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Rate-sensitive behavior of plastics: Lessons from daylight saving time and Silly Putty

This is part of an ongoing series of articles on materials selection authored by Eric Larson, a mechanical engineer with 30 years of experience in plastics design, for PlasticsToday. His most recent book is Plastics Materials Selection: A Practical Guide.

This is part of an ongoing series of articles on materials selection authored by Eric Larson, a mechanical engineer with 30 years of experience in plastics design, for PlasticsToday. His most recent book is Plastics Materials Selection: A Practical Guide.

Image courtesy Winnond/
A few weeks ago, I started having problems with my clocks. After months of being in sync, all of a sudden it seemed they were all out of whack. I'd check the time, go about my business, but a few minutes later when I checked the time again—boom—over an hour had gone by. I was puzzled. I am a bit embarrassed, but it took me almost a day to realize that we had just changed from daylight saving time to standard time.

For those of us who live in North America and Europe, the change to and from daylight saving time happens twice each year. And, for many of us, that change takes some getting used to. The sun rises at a different hour, and sets at a different hour. The shadows at noon are different, and the overall experience of the day is different—all because of the time change.

But what does that really mean—the time change? Time is a basic unit of measurement, along with mass, length and temperature. How can you possibly change time? With all due respect to Albert Einstein, for most us, you can't. An hour is an hour, a minute is a minute, and a second is a second. And for all of the expressions we have about time—time is on your side, time is a healer, all good things come in time, my how times have changed—the measurement of time doesn't change.

What changes is the comparison of other things in relation to time. Things are moving faster (velocity, a measurement of distance traveled per unit of time), things appear darker (lumens measured at a certain time instance), sounds are higher in pitch (the number of sound vibrations per unit of time).

In our July article, we talked about the toughness of plastic materials, and discussed some of the various test methods used to measure and quantify toughness. We also discussed the concept of toughness being a rate-sensitive behavior—basically a mechanical measurement that changes depending on how fast (or slow) forces are applied.

This concept of rate-sensitive behavior is not an annoying conversation to be had with Dr. Sheldon Cooper—it is a fundamental principle that affects the behavior of all plastic materials. Let me say this simply and clearly:

The measured mechanical properties of a plastic material—any plastic material—will depend on the rate at which loads are applied.

How can I explain this better? As an example, think of Silly Putty. Silly Putty is a children's toy, and consists of a small blob of material encased in a plastic egg. If you take the blob of Silly Putty in your fingers and pull it slowly, it will stretch and thin out, in much the same way as when you blow bubbles out of your bubble gum. But if you pull the blob of Silly Putty quickly, it will snap in half, with a clean break—just like how that bubble from your bubble gum will pop if you blow too quickly.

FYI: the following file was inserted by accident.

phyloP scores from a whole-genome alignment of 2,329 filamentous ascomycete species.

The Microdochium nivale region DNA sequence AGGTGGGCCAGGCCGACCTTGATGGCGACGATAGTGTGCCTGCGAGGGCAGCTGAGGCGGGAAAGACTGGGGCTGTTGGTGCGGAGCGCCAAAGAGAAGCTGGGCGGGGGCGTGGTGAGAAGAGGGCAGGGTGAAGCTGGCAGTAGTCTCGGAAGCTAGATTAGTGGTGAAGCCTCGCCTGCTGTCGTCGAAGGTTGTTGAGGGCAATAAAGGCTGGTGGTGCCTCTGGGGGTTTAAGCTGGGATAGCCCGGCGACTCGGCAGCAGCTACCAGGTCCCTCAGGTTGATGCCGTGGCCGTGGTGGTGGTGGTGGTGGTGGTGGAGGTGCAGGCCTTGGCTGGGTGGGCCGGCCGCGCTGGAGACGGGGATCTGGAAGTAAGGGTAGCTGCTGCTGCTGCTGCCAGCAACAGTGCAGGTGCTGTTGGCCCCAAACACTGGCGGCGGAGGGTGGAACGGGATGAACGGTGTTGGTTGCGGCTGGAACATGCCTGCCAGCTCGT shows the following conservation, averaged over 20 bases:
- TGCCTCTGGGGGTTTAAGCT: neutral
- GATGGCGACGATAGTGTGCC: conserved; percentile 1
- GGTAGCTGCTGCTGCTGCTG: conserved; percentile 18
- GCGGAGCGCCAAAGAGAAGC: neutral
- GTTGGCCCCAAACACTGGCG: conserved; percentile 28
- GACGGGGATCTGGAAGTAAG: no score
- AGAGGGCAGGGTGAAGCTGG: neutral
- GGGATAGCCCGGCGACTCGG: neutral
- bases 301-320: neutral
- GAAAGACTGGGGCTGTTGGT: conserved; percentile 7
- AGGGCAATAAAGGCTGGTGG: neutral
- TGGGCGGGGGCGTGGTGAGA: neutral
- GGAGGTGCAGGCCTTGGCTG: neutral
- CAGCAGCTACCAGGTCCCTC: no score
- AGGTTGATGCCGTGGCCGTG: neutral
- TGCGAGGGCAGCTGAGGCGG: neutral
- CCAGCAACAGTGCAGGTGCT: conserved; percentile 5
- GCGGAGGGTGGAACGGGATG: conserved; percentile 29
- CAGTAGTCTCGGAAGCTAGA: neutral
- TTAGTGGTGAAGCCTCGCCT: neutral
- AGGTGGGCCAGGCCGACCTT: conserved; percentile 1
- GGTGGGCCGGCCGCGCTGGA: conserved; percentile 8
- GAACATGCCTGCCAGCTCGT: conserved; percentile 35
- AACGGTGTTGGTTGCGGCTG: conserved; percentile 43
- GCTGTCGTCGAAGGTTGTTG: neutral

In both examples we are using the same material, but we are experiencing two different behaviors based on the speed at which the material is pulled apart. This is rate-sensitive behavior.

We can often account for this kind of behavior through proper design and/or proper material selection, but the funny thing is, most property data for thermoplastic materials is generated from data gathered under controlled conditions at very specific rates of loading. If the rate of loading in your application is different from the test scenario, what do you do? Chew gum? Blow bubbles? Or go back to playing with Silly Putty? No. You do what we all do. You take measurements under controlled conditions, and compare and extrapolate the results. Still, sound plastics engineering demands that we are aware of the rate of loading.

So, the next time you are having problems with time, instead of checking your clock, consider what you are trying to measure. You may find that it is time to change material.

Eric Larson

Eric R. Larson is a mechanical engineer with over 30 years' experience in plastics design. He has helped develop products ranging from boogie boards, water basketball games and SCUBA diving equipment to disposable lighters, cell phones and handheld medical devices.

Larson is owner of the Art of Mass Production (AMP), an engineering consulting company based in San Diego, CA. AMP provides services to manufacturing companies in the consumer electronics, wireless, and medical device industries.

Larson is also moderator of the blog site,, where he writes about plastics technology and its effect on people and the planet. His newest book, Plastics Materials Selection: A Practical Guide, can be purchased through his website.

TAGS: Materials
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